• Terry

    A co-worker lives in Medlock Park. I was telling him about your article and he pointed out that Medlock Park IS included in the proposed City of LaVista HIlls map. Can you clarify? Thanks for all your hard work!

    • You’re welcome Terry. Based on the map above, Medlock is not included in anyone’s map.

  • Marty

    How about Scottdale? No one wants Scottdale! Why do you suppose? Talk about cherry picking!!!

    • Not happy

      I live in a decent part of Scottdale and am finding our island status disappointing. We just have no clue what is going to happen and it’s fairly unsettling. The way these school districts shake out could precipitate a move made harder because of losing a good high school. Just crossing fingers.

  • jo

    Reference the unincorporated islands a blogger from Midwaywoods had posted on his blog a letter from the legislature’s council that said the law only applied to existing cities at the time the law was written. So my guess is the legislature would have to update that law to make it enforcable relative to any new cities. The Druid Hills survey has about 50% favoring staying unicorporated. A simple compromise that could put all this to bed is the city model of Peachtree Corners, Berkley Lake, Sugar Hill or Stockbridge. Everyone gets some local control and the unwanted areas aren’t forced into accepting diminished police and infrastructure service.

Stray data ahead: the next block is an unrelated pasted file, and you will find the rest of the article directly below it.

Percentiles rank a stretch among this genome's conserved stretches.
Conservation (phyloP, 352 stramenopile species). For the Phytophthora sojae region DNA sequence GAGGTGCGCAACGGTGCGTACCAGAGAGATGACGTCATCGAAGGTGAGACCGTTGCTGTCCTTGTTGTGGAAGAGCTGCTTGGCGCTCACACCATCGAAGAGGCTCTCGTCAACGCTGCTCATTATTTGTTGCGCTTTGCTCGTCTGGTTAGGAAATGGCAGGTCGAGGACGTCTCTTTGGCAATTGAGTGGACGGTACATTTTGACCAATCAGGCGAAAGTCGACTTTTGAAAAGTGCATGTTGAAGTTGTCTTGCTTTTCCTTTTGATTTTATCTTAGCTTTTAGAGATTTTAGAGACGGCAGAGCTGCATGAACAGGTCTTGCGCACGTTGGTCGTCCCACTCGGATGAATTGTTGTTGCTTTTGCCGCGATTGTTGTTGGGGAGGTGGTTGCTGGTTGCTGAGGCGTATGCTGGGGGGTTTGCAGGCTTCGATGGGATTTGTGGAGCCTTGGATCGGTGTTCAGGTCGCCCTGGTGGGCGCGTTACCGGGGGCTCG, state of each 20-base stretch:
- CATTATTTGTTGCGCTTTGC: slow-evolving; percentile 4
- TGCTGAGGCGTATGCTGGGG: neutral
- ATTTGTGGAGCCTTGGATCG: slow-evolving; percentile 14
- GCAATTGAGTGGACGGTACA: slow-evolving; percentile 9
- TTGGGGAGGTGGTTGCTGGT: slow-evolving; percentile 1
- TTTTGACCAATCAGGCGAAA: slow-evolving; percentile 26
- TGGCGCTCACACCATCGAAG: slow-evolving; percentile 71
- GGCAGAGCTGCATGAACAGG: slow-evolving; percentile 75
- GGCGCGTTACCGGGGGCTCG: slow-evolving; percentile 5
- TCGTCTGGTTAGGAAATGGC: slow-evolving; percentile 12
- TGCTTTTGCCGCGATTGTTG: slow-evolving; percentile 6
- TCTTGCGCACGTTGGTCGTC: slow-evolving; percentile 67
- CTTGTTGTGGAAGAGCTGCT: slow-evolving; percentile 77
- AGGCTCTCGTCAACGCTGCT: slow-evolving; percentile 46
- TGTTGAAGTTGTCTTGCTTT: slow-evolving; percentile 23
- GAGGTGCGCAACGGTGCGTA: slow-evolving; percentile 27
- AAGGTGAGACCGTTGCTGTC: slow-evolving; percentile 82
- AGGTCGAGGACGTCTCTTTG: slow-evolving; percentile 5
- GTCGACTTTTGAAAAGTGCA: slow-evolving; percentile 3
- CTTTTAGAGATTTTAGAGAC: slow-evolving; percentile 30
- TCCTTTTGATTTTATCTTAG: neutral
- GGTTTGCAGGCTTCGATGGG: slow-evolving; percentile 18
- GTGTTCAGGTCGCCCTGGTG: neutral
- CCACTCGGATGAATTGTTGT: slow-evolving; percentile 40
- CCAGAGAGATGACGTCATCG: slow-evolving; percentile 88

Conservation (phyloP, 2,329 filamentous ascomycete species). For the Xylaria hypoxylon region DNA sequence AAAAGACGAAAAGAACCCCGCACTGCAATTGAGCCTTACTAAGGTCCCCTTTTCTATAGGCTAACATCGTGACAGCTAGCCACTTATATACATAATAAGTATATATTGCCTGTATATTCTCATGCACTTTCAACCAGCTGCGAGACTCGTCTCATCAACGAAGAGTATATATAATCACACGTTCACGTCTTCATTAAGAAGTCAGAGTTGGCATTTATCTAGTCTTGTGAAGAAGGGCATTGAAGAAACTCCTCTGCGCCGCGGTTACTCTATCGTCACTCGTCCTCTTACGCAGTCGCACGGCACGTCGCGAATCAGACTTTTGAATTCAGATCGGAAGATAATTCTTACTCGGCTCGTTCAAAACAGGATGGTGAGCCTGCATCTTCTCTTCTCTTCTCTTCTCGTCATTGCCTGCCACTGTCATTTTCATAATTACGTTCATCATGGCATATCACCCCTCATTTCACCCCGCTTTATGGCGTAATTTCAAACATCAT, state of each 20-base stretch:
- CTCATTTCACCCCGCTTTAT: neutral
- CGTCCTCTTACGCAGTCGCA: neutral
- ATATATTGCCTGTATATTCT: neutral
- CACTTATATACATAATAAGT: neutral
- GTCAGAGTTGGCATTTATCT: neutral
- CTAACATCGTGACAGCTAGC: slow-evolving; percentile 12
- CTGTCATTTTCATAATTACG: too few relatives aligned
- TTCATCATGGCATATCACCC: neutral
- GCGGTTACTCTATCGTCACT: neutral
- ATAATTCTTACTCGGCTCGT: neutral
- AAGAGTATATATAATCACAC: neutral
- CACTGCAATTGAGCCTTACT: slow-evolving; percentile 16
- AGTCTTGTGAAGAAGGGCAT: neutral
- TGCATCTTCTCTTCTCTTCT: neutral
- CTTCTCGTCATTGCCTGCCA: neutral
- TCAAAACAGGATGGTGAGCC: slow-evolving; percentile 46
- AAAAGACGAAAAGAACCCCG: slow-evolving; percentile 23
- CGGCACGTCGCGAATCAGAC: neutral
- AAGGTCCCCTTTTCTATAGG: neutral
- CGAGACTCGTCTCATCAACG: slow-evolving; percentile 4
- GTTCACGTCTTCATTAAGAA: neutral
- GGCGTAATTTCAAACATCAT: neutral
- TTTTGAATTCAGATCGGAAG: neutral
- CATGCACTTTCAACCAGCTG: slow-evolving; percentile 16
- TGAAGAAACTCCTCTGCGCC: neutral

• HB

    Lavista HIlls (at least the Briarcliff contingent) say they do want Medlock. There were annexation conflicts before that kept them from being included at first, (out of political courtesy, not exclusion) but if Druid Hills etc/ go to ATL, Medlock will be welcomed. This is according to a Lavista Hills official, on their Facebook page.

    Part of the problem has been foot-dragging and very differing opinions expressed by Medlock residents. If Medlock wants in (and as a nearby resident, I hope they do), MANA needs to put out an official statement to that effect now. Time to choose your poison.

    If Medlock and Scottdale aren’t part of Lavista HIlls, I’d be inclined to vote against it. They are part of this community, far more than Pleasantdale is. #KeepNorthDecaturTogether.

  • Thanks, Vicotria. I’ve emailed Andrew. He’s out of town this week and won’t be able to make changes until next week. Appreciate you calling it to our attention.